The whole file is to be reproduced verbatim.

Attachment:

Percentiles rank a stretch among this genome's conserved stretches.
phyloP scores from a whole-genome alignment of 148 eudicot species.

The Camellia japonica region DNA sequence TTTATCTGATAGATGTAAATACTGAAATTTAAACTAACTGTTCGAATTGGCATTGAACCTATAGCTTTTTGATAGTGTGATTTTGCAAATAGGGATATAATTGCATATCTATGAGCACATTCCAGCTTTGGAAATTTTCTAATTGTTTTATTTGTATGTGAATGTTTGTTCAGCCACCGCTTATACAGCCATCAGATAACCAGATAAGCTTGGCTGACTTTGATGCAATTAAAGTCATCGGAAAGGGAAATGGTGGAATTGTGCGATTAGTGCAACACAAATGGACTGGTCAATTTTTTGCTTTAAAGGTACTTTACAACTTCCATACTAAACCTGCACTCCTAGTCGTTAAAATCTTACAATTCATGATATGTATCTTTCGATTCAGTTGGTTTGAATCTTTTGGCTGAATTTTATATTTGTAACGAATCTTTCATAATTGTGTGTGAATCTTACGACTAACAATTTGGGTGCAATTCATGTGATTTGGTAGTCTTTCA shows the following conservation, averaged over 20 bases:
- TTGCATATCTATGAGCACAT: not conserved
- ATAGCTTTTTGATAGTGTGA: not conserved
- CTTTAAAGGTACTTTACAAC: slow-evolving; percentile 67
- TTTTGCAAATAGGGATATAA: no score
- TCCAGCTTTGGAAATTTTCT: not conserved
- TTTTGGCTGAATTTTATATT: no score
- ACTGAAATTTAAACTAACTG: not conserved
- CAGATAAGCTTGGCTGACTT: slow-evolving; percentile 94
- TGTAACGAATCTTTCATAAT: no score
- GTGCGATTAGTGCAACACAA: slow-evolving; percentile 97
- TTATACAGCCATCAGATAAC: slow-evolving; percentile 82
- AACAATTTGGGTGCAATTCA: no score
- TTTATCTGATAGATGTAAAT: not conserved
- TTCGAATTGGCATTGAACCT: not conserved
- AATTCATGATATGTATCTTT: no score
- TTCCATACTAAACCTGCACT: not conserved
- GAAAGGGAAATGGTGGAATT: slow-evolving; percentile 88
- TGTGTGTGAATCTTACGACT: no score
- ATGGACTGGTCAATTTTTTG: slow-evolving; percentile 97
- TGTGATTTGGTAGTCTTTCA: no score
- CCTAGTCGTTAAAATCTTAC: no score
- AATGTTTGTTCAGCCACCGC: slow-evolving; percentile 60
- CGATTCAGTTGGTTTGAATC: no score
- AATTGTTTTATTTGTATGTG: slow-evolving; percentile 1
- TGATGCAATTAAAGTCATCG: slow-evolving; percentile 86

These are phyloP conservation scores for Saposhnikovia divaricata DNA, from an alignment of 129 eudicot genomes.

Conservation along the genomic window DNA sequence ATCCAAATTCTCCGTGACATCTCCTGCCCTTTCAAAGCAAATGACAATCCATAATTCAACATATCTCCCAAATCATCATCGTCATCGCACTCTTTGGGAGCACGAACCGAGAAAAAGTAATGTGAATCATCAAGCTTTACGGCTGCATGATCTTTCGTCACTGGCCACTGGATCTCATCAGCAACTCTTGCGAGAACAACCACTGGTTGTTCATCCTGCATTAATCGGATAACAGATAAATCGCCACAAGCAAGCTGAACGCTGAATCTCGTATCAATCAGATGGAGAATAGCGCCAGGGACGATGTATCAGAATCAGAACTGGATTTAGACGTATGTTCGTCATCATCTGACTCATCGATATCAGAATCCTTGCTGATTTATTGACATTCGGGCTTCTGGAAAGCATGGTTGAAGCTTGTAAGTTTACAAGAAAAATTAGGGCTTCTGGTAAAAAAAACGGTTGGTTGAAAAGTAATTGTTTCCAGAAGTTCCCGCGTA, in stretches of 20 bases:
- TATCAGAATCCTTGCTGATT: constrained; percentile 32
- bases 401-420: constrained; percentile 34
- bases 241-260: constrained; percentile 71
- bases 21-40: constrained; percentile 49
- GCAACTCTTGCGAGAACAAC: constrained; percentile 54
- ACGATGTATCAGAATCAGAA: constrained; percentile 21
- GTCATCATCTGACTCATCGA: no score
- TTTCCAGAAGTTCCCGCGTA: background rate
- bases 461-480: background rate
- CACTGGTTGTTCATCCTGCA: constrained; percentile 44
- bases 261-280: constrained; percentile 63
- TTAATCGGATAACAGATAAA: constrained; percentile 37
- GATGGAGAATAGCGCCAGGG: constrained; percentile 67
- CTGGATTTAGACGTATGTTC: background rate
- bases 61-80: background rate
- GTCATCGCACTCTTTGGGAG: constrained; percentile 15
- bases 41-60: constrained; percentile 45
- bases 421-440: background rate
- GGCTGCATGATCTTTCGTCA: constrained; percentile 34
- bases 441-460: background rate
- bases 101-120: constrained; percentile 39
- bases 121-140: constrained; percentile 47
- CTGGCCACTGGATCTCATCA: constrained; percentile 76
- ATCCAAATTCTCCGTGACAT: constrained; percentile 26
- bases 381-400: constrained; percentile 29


Percentiles rank a stretch among this genome's conserved stretches.
phyloP scores from a whole-genome alignment of 148 eudicot species.

The Camellia japonica region DNA sequence TTTATCTGATAGATGTAAATACTGAAATTTAAACTAACTGTTCGAATTGGCATTGAACCTATAGCTTTTTGATAGTGTGATTTTGCAAATAGGGATATAATTGCATATCTATGAGCACATTCCAGCTTTGGAAATTTTCTAATTGTTTTATTTGTATGTGAATGTTTGTTCAGCCACCGCTTATACAGCCATCAGATAACCAGATAAGCTTGGCTGACTTTGATGCAATTAAAGTCATCGGAAAGGGAAATGGTGGAATTGTGCGATTAGTGCAACACAAATGGACTGGTCAATTTTTTGCTTTAAAGGTACTTTACAACTTCCATACTAAACCTGCACTCCTAGTCGTTAAAATCTTACAATTCATGATATGTATCTTTCGATTCAGTTGGTTTGAATCTTTTGGCTGAATTTTATATTTGTAACGAATCTTTCATAATTGTGTGTGAATCTTACGACTAACAATTTGGGTGCAATTCATGTGATTTGGTAGTCTTTCA shows the following conservation, averaged over 20 bases:
- TTGCATATCTATGAGCACAT: not conserved
- ATAGCTTTTTGATAGTGTGA: not conserved
- CTTTAAAGGTACTTTACAAC: slow-evolving; percentile 67
- TTTTGCAAATAGGGATATAA: no score
- TCCAGCTTTGGAAATTTTCT: not conserved
- TTTTGGCTGAATTTTATATT: no score
- ACTGAAATTTAAACTAACTG: not conserved
- CAGATAAGCTTGGCTGACTT: slow-evolving; percentile 94
- TGTAACGAATCTTTCATAAT: no score
- GTGCGATTAGTGCAACACAA: slow-evolving; percentile 97
- TTATACAGCCATCAGATAAC: slow-evolving; percentile 82
- AACAATTTGGGTGCAATTCA: no score
- TTTATCTGATAGATGTAAAT: not conserved
- TTCGAATTGGCATTGAACCT: not conserved
- AATTCATGATATGTATCTTT: no score
- TTCCATACTAAACCTGCACT: not conserved
- GAAAGGGAAATGGTGGAATT: slow-evolving; percentile 88
- TGTGTGTGAATCTTACGACT: no score
- ATGGACTGGTCAATTTTTTG: slow-evolving; percentile 97
- TGTGATTTGGTAGTCTTTCA: no score
- CCTAGTCGTTAAAATCTTAC: no score
- AATGTTTGTTCAGCCACCGC: slow-evolving; percentile 60
- CGATTCAGTTGGTTTGAATC: no score
- AATTGTTTTATTTGTATGTG: slow-evolving; percentile 1
- TGATGCAATTAAAGTCATCG: slow-evolving; percentile 86

These are phyloP conservation scores for Saposhnikovia divaricata DNA, from an alignment of 129 eudicot genomes.

Conservation along the genomic window DNA sequence ATCCAAATTCTCCGTGACATCTCCTGCCCTTTCAAAGCAAATGACAATCCATAATTCAACATATCTCCCAAATCATCATCGTCATCGCACTCTTTGGGAGCACGAACCGAGAAAAAGTAATGTGAATCATCAAGCTTTACGGCTGCATGATCTTTCGTCACTGGCCACTGGATCTCATCAGCAACTCTTGCGAGAACAACCACTGGTTGTTCATCCTGCATTAATCGGATAACAGATAAATCGCCACAAGCAAGCTGAACGCTGAATCTCGTATCAATCAGATGGAGAATAGCGCCAGGGACGATGTATCAGAATCAGAACTGGATTTAGACGTATGTTCGTCATCATCTGACTCATCGATATCAGAATCCTTGCTGATTTATTGACATTCGGGCTTCTGGAAAGCATGGTTGAAGCTTGTAAGTTTACAAGAAAAATTAGGGCTTCTGGTAAAAAAAACGGTTGGTTGAAAAGTAATTGTTTCCAGAAGTTCCCGCGTA, in stretches of 20 bases:
- TATCAGAATCCTTGCTGATT: constrained; percentile 32
- bases 401-420: constrained; percentile 34
- bases 241-260: constrained; percentile 71
- bases 21-40: constrained; percentile 49
- GCAACTCTTGCGAGAACAAC: constrained; percentile 54
- ACGATGTATCAGAATCAGAA: constrained; percentile 21
- GTCATCATCTGACTCATCGA: no score
- TTTCCAGAAGTTCCCGCGTA: background rate
- bases 461-480: background rate
- CACTGGTTGTTCATCCTGCA: constrained; percentile 44
- bases 261-280: constrained; percentile 63
- TTAATCGGATAACAGATAAA: constrained; percentile 37
- GATGGAGAATAGCGCCAGGG: constrained; percentile 67
- CTGGATTTAGACGTATGTTC: background rate
- bases 61-80: background rate
- GTCATCGCACTCTTTGGGAG: constrained; percentile 15
- bases 41-60: constrained; percentile 45
- bases 421-440: background rate
- GGCTGCATGATCTTTCGTCA: constrained; percentile 34
- bases 441-460: background rate
- bases 101-120: constrained; percentile 39
- bases 121-140: constrained; percentile 47
- CTGGCCACTGGATCTCATCA: constrained; percentile 76
- ATCCAAATTCTCCGTGACAT: constrained; percentile 26
- bases 381-400: constrained; percentile 29